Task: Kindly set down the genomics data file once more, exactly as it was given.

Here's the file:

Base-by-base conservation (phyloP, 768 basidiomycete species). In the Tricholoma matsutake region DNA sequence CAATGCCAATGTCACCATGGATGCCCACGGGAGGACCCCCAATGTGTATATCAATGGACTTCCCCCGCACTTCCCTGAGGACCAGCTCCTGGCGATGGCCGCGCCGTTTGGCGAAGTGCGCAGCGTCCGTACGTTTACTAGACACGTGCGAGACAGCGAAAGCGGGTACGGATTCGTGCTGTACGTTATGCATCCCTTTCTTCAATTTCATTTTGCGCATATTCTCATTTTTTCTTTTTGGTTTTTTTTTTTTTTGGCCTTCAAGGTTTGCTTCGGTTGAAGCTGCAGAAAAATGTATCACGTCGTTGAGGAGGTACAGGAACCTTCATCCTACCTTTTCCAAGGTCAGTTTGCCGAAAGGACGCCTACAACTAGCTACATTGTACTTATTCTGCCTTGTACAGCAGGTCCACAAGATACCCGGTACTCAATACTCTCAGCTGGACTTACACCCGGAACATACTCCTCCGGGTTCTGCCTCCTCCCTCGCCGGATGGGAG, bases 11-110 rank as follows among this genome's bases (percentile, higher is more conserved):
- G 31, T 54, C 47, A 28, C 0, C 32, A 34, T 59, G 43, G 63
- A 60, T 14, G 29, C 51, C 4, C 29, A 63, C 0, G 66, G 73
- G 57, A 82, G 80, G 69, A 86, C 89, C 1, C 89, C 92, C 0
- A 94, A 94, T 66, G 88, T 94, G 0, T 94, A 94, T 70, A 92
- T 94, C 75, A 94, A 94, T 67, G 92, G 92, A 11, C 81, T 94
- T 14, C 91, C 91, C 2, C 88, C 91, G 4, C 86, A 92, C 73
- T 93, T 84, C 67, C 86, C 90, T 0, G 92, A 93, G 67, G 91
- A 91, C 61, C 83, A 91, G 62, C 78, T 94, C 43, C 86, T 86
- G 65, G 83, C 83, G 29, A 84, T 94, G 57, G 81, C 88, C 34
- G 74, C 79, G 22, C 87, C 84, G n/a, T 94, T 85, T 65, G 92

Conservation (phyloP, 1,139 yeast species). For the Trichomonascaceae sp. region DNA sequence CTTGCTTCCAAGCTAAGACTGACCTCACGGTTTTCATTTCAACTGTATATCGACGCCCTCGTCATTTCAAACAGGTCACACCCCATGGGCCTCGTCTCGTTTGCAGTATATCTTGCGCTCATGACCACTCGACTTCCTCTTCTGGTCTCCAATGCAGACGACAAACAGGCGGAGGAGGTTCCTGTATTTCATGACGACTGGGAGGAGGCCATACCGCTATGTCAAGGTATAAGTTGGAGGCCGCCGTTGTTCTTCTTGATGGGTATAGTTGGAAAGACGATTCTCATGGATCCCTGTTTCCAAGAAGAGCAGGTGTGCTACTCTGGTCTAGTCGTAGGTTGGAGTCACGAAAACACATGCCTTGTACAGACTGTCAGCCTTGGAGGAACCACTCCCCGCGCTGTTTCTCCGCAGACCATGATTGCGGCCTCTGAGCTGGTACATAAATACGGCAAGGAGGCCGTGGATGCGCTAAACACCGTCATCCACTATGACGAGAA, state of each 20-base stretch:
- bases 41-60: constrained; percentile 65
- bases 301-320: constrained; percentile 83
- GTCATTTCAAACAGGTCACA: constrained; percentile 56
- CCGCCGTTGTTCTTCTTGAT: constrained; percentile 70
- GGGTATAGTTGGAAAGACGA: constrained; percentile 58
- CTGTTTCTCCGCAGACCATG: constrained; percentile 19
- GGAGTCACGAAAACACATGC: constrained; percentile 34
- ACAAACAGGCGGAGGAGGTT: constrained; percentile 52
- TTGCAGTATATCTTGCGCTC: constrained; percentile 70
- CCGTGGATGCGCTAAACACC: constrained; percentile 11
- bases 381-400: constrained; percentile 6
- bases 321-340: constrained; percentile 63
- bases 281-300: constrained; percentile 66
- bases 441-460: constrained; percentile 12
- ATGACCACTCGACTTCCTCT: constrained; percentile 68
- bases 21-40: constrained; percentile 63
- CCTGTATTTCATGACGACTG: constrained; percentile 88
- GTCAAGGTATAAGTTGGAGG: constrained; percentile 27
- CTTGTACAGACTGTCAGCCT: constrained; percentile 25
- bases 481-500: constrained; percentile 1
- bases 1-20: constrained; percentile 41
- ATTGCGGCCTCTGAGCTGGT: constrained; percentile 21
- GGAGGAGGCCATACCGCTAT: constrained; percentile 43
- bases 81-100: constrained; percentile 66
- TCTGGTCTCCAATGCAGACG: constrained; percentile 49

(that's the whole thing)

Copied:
Base-by-base conservation (phyloP, 768 basidiomycete species). In the Tricholoma matsutake region DNA sequence CAATGCCAATGTCACCATGGATGCCCACGGGAGGACCCCCAATGTGTATATCAATGGACTTCCCCCGCACTTCCCTGAGGACCAGCTCCTGGCGATGGCCGCGCCGTTTGGCGAAGTGCGCAGCGTCCGTACGTTTACTAGACACGTGCGAGACAGCGAAAGCGGGTACGGATTCGTGCTGTACGTTATGCATCCCTTTCTTCAATTTCATTTTGCGCATATTCTCATTTTTTCTTTTTGGTTTTTTTTTTTTTTGGCCTTCAAGGTTTGCTTCGGTTGAAGCTGCAGAAAAATGTATCACGTCGTTGAGGAGGTACAGGAACCTTCATCCTACCTTTTCCAAGGTCAGTTTGCCGAAAGGACGCCTACAACTAGCTACATTGTACTTATTCTGCCTTGTACAGCAGGTCCACAAGATACCCGGTACTCAATACTCTCAGCTGGACTTACACCCGGAACATACTCCTCCGGGTTCTGCCTCCTCCCTCGCCGGATGGGAG, bases 11-110 rank as follows among this genome's bases (percentile, higher is more conserved):
- G 31, T 54, C 47, A 28, C 0, C 32, A 34, T 59, G 43, G 63
- A 60, T 14, G 29, C 51, C 4, C 29, A 63, C 0, G 66, G 73
- G 57, A 82, G 80, G 69, A 86, C 89, C 1, C 89, C 92, C 0
- A 94, A 94, T 66, G 88, T 94, G 0, T 94, A 94, T 70, A 92
- T 94, C 75, A 94, A 94, T 67, G 92, G 92, A 11, C 81, T 94
- T 14, C 91, C 91, C 2, C 88, C 91, G 4, C 86, A 92, C 73
- T 93, T 84, C 67, C 86, C 90, T 0, G 92, A 93, G 67, G 91
- A 91, C 61, C 83, A 91, G 62, C 78, T 94, C 43, C 86, T 86
- G 65, G 83, C 83, G 29, A 84, T 94, G 57, G 81, C 88, C 34
- G 74, C 79, G 22, C 87, C 84, G n/a, T 94, T 85, T 65, G 92

Conservation (phyloP, 1,139 yeast species). For the Trichomonascaceae sp. region DNA sequence CTTGCTTCCAAGCTAAGACTGACCTCACGGTTTTCATTTCAACTGTATATCGACGCCCTCGTCATTTCAAACAGGTCACACCCCATGGGCCTCGTCTCGTTTGCAGTATATCTTGCGCTCATGACCACTCGACTTCCTCTTCTGGTCTCCAATGCAGACGACAAACAGGCGGAGGAGGTTCCTGTATTTCATGACGACTGGGAGGAGGCCATACCGCTATGTCAAGGTATAAGTTGGAGGCCGCCGTTGTTCTTCTTGATGGGTATAGTTGGAAAGACGATTCTCATGGATCCCTGTTTCCAAGAAGAGCAGGTGTGCTACTCTGGTCTAGTCGTAGGTTGGAGTCACGAAAACACATGCCTTGTACAGACTGTCAGCCTTGGAGGAACCACTCCCCGCGCTGTTTCTCCGCAGACCATGATTGCGGCCTCTGAGCTGGTACATAAATACGGCAAGGAGGCCGTGGATGCGCTAAACACCGTCATCCACTATGACGAGAA, state of each 20-base stretch:
- bases 41-60: constrained; percentile 65
- bases 301-320: constrained; percentile 83
- GTCATTTCAAACAGGTCACA: constrained; percentile 56
- CCGCCGTTGTTCTTCTTGAT: constrained; percentile 70
- GGGTATAGTTGGAAAGACGA: constrained; percentile 58
- CTGTTTCTCCGCAGACCATG: constrained; percentile 19
- GGAGTCACGAAAACACATGC: constrained; percentile 34
- ACAAACAGGCGGAGGAGGTT: constrained; percentile 52
- TTGCAGTATATCTTGCGCTC: constrained; percentile 70
- CCGTGGATGCGCTAAACACC: constrained; percentile 11
- bases 381-400: constrained; percentile 6
- bases 321-340: constrained; percentile 63
- bases 281-300: constrained; percentile 66
- bases 441-460: constrained; percentile 12
- ATGACCACTCGACTTCCTCT: constrained; percentile 68
- bases 21-40: constrained; percentile 63
- CCTGTATTTCATGACGACTG: constrained; percentile 88
- GTCAAGGTATAAGTTGGAGG: constrained; percentile 27
- CTTGTACAGACTGTCAGCCT: constrained; percentile 25
- bases 481-500: constrained; percentile 1
- bases 1-20: constrained; percentile 41
- ATTGCGGCCTCTGAGCTGGT: constrained; percentile 21
- GGAGGAGGCCATACCGCTAT: constrained; percentile 43
- bases 81-100: constrained; percentile 66
- TCTGGTCTCCAATGCAGACG: constrained; percentile 49